Don't give up on green vehicles

PUBLISHED : Sunday, 20 November, 2011, 12:00am
UPDATED : Sunday, 20 November, 2011, 12:00am


If any place seemed like a market for the development of electric cars, it had to be China. It has the biggest population, the fastest-growing car market and horrendous air pollution - attributed partly to petrol engines. As well, American billionaire investment guru Waren Buffett has bought a big stake in BYD, the mainland's biggest electric-car maker; BMW has tested an electric version of the Rolls-Royce on Rolls owners, industry specialists and the media in China; and the government has set up a 100 billion yuan (HK$122.6 billion) fund to develop green vehicles.

Alas, the mainland public remains unconvinced about electric cars. Customers have shown no willingness to buy them, even with a 120,000-yuan subsidy under an experimental scheme introduced two years ago in 13 cities including Beijing, Shanghai, Guangzhou and Shenzhen. And according to the vice-chairman of the National Energy Advisory Committee, Professor Zhou Dadi , those who bought one have complained of inconvenience caused by short battery life and many unsolved technological problems. This mirrors the American sales experience, with electric and hybrid cars expected to account for just 0.1 per cent of light vehicle sales this year.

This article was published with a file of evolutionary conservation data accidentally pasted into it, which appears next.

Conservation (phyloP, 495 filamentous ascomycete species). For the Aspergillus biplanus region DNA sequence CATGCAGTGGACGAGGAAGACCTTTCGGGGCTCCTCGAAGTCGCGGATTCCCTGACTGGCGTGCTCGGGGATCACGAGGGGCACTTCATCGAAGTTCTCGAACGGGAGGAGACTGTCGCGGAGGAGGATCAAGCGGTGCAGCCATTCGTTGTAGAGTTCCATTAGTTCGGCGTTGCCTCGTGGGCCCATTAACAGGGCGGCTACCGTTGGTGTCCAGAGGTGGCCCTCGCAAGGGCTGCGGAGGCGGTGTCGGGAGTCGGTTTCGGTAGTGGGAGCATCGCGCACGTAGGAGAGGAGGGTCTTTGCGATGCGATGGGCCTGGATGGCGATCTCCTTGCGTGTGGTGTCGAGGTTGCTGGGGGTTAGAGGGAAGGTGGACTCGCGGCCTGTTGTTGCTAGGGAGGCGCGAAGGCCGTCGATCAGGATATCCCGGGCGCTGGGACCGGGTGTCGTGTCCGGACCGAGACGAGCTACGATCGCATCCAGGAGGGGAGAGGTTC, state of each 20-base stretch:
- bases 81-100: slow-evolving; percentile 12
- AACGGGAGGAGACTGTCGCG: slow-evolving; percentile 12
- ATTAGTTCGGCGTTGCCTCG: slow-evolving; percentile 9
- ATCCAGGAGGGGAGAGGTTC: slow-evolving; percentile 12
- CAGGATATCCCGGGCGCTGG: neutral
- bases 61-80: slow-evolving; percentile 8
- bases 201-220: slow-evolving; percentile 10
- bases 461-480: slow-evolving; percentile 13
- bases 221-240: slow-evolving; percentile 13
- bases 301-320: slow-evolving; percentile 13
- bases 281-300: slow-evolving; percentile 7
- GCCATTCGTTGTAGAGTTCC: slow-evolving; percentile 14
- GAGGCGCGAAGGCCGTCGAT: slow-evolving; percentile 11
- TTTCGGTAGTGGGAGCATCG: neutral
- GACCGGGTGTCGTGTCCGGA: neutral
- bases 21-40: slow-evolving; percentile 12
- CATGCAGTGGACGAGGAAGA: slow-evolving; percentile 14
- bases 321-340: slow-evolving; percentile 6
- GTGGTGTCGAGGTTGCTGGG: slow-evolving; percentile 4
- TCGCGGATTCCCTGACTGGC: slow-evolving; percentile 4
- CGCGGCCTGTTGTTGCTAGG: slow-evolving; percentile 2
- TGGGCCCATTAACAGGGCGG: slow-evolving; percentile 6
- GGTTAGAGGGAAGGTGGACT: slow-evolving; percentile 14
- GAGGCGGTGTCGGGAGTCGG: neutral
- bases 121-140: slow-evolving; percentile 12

Despite the government's commitment, Premier Wen Jiabao flagged a change of strategy two months ago when he said it remained unclear whether green cars would be the winners in the end in the drive to save energy and curb pollution, and warned against committing resources to premature technologies.

It comes as no surprise, therefore, that Beijing has assembled the top experts and policymakers on electric and hybrid cars to discuss cost-effectiveness and technological problems that cast doubt on the environmental benefits. Industry observers say this could result in a shift of resources to development of the next generation of hybrid cars, which have gained greater acceptance worldwide.

This may disappoint environmentalists. But it makes sense for the mainland not to waste money earmarked for an environmental dividend on troublesome technology that is fuelled by polluting, coal-burning power stations. That said, it is to be hoped that governments do not give up on further development of electric cars because of customer resistance. Hong Kong, for example, as a more mature market with shorter driving distances, should continue expanding a recharging network for them, promote the incentives for buying them and consider subsidising electric taxis.

Until a battery is developed that is lighter, more powerful and longer-lasting, hybrid cars may offer a clearer path to a greener transport future. Meanwhile carmakers should redouble efforts to improve the fuel efficiency of existing models and governments should consider incentives for customers to buy them.